Grain-free diets have an even greater health risk for your puppy. It has been discovered over the past few years that there is something about the grain-free diets that can cause severe heart disease called dilated cardiomyopathy in dogs. The reason behind it is not clear at this time, there are currently many studies in process trying to find the cause. If caught early enough, the damage to the heart muscle may be reversible with medication, however, many dogs are very good at hiding illness and it may be too late by the time the problem is discovered. This can be fatal in even very young dogs.
House Training and Crate Training:
House training can be the easiest thing or the hardest thing you do with your puppy. Some puppies hardly need any training at all while others may make you think they are never going to learn. The most important part of house training is consistency. If you are not consistent with your actions, the puppy won’t be consistent with their’s. Some puppies have very clear signs for when they need to go out, while others don’t show any signs at all. The key is to develop a routine, try to determine what your puppy’s signs are, and reward your puppy for proper potty habits. Here are a few tips:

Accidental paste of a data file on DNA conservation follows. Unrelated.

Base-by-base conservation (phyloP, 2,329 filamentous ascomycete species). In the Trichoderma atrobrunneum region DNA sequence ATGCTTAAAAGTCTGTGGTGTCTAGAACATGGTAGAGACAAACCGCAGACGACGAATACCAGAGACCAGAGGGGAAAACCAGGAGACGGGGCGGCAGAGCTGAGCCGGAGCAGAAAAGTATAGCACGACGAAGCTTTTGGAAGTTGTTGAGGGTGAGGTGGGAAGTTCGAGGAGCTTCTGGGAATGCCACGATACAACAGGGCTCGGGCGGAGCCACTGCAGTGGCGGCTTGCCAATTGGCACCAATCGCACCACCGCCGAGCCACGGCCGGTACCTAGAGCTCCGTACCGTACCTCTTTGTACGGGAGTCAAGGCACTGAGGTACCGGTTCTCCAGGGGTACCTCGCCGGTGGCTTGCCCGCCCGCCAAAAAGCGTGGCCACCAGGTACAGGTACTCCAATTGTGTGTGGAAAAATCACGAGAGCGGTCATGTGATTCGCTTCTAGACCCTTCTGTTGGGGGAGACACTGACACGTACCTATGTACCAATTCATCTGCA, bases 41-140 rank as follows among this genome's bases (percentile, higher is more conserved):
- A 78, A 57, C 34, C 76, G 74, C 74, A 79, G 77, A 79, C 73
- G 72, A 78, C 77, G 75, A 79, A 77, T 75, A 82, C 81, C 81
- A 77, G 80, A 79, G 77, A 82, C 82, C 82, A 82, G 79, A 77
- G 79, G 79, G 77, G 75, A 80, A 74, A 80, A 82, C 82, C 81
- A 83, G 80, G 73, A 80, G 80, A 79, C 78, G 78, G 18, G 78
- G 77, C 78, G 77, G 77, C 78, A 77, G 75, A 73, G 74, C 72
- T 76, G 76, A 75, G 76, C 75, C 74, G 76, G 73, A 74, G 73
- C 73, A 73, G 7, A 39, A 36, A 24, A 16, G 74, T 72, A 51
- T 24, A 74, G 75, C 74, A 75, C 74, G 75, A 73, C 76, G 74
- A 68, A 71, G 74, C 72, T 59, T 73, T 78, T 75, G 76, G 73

• Give your puppy undivided attention- If you are unable to give your puppy undivided attention, keep him confined to one area, don’t allow him to sneak off and go potty in the house when you are not looking- crates can be very useful for this. The reason crate training works is because dogs have a natural tendency to have a den, and they don’t want to soil their den. If your puppy is eliminating in the confined space, the space is likely too big for him. Also, the puppies that take the longest to house break are the ones that have too much freedom. Housebreaking is a series of small steps, until your pet sees your entire home as his/her den.